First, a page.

Skid Row is a portion of the area in downtown Los Angeles east of the Financial District and the Historic Downtown Center, partially overlaying the core of the downtown Industrial District. It is generally referred to by the City as part of the “Central City East” area, a fifty-block sector of downtown bounded by Main Street (west), Third Street (north), Alameda Street (east) and Seventh Street (south), although Skid Row’s boundaries are actually somewhat fluid.
The area in which Skid Row is located was agricultural until the railroads first entered Los Angeles, in the 1870s. The railroads paralleled the Los Angeles River, and the main rail yard and station were near the current Sixth Street/Whittier Boulevard river crossing. After the arrival of the railroads, the area began to industrialize with an emphasis on agriculture, which is seasonal in nature and therefore includes influxes of short-term workers, especially at planting and harvesting season.
The railroads themselves added to the transient nature of downtown as train crews “laid over” between assignments. As a result, many small hotels were developed in the 1880 to 1930 era to serve this worker population. Since many of the migrant workers were single and male, the area also saw a proliferation of bars, whorehouses and other “houses of ill repute.” Today there is a large mission presence in Skid Row which can trace its roots to that period, when temperament and other groups established such facilities as havens to counteract the ill effects of, and provide a healthy alternative to, the bars and other potentially self-destructive pursuits.
The area’s proximity to the railroad station also made it the point of first arrival for all types of migrants, including those who migrated for economic reasons from elsewhere in the United States during and after each major recession or depression. In particular, during the Great Depression of the 1930’s, many displaced farmers and workers from the Midwest and South came to Los Angeles, often having abandoned their families, and/or becoming alcoholics – the “hobos” and “bums” who “rode the rails” were the homeless of their day and the social service organizations began to evolve into service centers for such populations. A portion of this population settled permanently in the area and became the base of today’s elderly population in Central City East.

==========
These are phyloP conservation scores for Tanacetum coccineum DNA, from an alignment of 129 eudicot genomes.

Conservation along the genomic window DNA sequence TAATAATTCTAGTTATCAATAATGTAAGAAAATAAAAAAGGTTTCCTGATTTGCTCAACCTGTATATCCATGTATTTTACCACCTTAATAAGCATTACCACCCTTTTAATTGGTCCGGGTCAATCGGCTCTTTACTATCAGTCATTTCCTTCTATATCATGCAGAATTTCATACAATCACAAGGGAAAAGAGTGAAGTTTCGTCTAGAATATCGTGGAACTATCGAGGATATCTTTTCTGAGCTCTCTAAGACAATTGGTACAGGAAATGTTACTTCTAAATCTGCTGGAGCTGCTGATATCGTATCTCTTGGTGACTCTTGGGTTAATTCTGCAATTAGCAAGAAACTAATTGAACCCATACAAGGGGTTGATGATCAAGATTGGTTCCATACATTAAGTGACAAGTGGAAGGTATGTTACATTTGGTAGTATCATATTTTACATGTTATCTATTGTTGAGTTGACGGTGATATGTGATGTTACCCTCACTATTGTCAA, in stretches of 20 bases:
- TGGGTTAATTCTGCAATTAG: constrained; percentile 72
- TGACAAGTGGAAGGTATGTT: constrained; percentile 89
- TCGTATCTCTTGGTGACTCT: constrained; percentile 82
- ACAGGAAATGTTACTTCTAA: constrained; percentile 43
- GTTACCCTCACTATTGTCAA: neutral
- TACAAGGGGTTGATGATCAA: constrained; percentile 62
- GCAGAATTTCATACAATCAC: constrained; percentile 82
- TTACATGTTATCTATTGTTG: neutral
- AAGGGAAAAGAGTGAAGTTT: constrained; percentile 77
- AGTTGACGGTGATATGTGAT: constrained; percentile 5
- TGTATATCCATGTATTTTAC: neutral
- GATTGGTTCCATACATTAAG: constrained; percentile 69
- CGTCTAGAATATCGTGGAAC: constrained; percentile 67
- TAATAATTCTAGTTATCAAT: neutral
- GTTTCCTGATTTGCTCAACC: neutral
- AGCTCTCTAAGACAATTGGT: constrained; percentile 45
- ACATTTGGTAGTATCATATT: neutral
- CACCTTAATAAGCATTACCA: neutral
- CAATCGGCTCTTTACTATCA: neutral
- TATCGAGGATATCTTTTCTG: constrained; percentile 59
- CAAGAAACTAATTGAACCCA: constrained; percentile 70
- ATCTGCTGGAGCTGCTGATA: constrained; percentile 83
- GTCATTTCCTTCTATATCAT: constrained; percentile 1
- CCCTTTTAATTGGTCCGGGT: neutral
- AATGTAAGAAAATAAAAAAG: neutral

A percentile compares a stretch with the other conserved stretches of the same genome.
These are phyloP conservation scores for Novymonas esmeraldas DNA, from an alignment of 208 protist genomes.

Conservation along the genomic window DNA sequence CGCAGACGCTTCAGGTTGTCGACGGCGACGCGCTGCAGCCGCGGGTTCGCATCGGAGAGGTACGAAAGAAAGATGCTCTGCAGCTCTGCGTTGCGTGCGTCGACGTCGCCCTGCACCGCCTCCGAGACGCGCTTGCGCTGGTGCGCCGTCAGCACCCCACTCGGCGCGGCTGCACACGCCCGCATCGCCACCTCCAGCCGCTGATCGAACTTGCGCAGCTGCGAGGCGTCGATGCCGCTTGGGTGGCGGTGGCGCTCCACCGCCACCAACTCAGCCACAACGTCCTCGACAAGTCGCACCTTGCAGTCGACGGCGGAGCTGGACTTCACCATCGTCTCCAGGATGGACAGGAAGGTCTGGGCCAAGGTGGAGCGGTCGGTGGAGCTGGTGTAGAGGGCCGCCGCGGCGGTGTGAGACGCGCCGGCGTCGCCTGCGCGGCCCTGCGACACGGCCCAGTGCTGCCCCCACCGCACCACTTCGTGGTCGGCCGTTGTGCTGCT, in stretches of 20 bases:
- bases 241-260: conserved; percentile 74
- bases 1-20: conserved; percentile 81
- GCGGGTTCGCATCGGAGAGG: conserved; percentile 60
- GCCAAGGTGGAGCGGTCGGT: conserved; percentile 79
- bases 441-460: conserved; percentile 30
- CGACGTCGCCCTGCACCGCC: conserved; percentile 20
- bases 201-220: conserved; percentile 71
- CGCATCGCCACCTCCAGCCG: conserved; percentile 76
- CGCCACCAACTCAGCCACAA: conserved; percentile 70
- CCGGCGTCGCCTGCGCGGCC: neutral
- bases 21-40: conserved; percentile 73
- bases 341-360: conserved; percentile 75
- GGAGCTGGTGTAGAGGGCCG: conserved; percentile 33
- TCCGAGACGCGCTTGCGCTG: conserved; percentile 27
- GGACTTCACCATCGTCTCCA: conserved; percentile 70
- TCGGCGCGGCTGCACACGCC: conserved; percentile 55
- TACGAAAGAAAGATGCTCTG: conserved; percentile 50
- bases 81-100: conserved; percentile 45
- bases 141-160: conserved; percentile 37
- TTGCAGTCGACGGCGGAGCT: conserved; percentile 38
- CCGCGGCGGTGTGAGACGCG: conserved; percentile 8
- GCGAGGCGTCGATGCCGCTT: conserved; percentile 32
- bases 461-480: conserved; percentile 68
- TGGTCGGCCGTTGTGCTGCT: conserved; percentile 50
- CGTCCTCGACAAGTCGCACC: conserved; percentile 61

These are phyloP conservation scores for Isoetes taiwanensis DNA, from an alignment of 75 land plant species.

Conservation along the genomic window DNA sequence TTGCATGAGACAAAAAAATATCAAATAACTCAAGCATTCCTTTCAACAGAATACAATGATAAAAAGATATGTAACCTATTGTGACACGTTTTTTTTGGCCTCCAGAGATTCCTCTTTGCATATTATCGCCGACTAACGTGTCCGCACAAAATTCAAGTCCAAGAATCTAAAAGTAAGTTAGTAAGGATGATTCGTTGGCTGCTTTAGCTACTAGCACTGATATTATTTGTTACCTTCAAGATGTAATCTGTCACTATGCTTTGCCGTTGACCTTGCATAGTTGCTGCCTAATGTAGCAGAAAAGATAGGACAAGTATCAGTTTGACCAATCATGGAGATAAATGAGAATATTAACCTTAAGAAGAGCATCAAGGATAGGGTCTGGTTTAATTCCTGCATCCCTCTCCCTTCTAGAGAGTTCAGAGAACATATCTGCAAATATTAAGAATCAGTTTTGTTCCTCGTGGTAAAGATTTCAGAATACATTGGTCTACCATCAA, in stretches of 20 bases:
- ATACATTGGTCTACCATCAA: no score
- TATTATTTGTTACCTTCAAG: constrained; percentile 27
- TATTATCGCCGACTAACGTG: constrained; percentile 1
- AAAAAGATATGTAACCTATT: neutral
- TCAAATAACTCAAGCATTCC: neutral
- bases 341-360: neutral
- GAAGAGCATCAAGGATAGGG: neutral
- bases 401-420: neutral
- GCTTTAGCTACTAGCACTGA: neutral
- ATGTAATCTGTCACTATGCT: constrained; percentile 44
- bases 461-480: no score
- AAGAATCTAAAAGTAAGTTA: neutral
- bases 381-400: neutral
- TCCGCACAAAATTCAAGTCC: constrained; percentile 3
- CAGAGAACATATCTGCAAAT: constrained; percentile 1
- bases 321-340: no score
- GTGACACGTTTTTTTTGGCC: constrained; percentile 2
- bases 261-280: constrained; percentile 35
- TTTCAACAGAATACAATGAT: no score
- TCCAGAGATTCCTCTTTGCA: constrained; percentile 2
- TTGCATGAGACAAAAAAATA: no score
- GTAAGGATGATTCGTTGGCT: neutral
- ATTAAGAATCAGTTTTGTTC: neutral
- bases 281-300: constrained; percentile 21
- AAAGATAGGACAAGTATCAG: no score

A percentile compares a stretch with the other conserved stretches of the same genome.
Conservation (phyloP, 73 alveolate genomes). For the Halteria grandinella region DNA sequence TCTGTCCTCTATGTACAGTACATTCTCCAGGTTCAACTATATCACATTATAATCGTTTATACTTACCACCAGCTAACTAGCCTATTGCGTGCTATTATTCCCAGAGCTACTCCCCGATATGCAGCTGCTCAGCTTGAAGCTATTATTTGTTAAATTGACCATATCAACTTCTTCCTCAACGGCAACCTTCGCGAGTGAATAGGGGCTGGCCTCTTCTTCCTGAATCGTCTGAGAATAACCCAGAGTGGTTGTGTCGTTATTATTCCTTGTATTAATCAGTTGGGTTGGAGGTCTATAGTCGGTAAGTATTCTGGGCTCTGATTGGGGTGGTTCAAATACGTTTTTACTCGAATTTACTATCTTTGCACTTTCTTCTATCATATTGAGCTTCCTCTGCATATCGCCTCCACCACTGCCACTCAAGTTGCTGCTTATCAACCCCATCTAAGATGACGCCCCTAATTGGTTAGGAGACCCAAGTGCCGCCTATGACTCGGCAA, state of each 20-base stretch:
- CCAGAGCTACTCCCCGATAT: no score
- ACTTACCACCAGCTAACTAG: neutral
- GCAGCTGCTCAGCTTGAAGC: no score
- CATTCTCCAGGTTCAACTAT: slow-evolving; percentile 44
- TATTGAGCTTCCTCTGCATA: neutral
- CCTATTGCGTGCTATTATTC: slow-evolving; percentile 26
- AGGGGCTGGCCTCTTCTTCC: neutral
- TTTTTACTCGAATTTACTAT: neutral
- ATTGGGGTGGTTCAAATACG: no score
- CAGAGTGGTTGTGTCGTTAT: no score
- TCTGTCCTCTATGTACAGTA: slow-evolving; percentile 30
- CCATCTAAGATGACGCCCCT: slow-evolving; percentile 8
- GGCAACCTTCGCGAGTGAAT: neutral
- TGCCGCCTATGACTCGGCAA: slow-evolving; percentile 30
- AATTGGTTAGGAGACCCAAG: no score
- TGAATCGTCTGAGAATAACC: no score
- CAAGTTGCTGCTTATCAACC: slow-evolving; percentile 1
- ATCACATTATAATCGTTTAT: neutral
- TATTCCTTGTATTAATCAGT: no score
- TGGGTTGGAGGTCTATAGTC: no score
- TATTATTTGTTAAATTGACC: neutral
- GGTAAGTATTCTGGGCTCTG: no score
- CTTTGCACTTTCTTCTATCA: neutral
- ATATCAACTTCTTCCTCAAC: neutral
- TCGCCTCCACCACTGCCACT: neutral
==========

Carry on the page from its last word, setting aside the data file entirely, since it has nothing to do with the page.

During the Second World War and the Viet Nam conflict, numerous military personnel and transient young men passed through Los Angeles, and the missions served as havens for them during their journeys. This previous exposure to Skid Row attracted numerous returning drug- and alcohol-addicted and emotionally scarred Viet Nam veterans to come back to and settle in Los Angeles. The veterans found Skid Row accommodating because of (1) the presence of service facilities and providers and (2) the rejection they faced in other communities. It was after the Viet Nam era that the demographics of the area changed from predominantly elderly, white and alcohol-dependent to predominantly young, nonwhite and drug-dependent.
In the 1960’s, noting that many of the area’s small hotels – because of their age and lack of upkeep did not meet the fire and safety codes—the City cited many of the small hotel owners. The code conformance orders allowed leeway for owners to either repair or demolish the structures. As a result of hotel owners facing costly repairs and limited income from the hotels’ low rents, this leeway had the unintended consequence of numerous demolitions. In total the loss of 50% of the housing stock – from approximately 15,000 units in the early 1960’s to 7,500 units in the early 1970’s – 1 The term “Skid Row” derives from Seattle. Washington, where “skid roads” were the places that loggers slid their cut timber to the ports for shipment. By the 1930’s the term referred to the rundown areas of cities, characterized by bars, brothels and the like originally attracted by loggers, and began to include the presence of homeless and other extremely low income populations contributed to the displacement of a significant number of extremely low-income, substance dependent and/or mentally unstable persons who had settled in Central City East.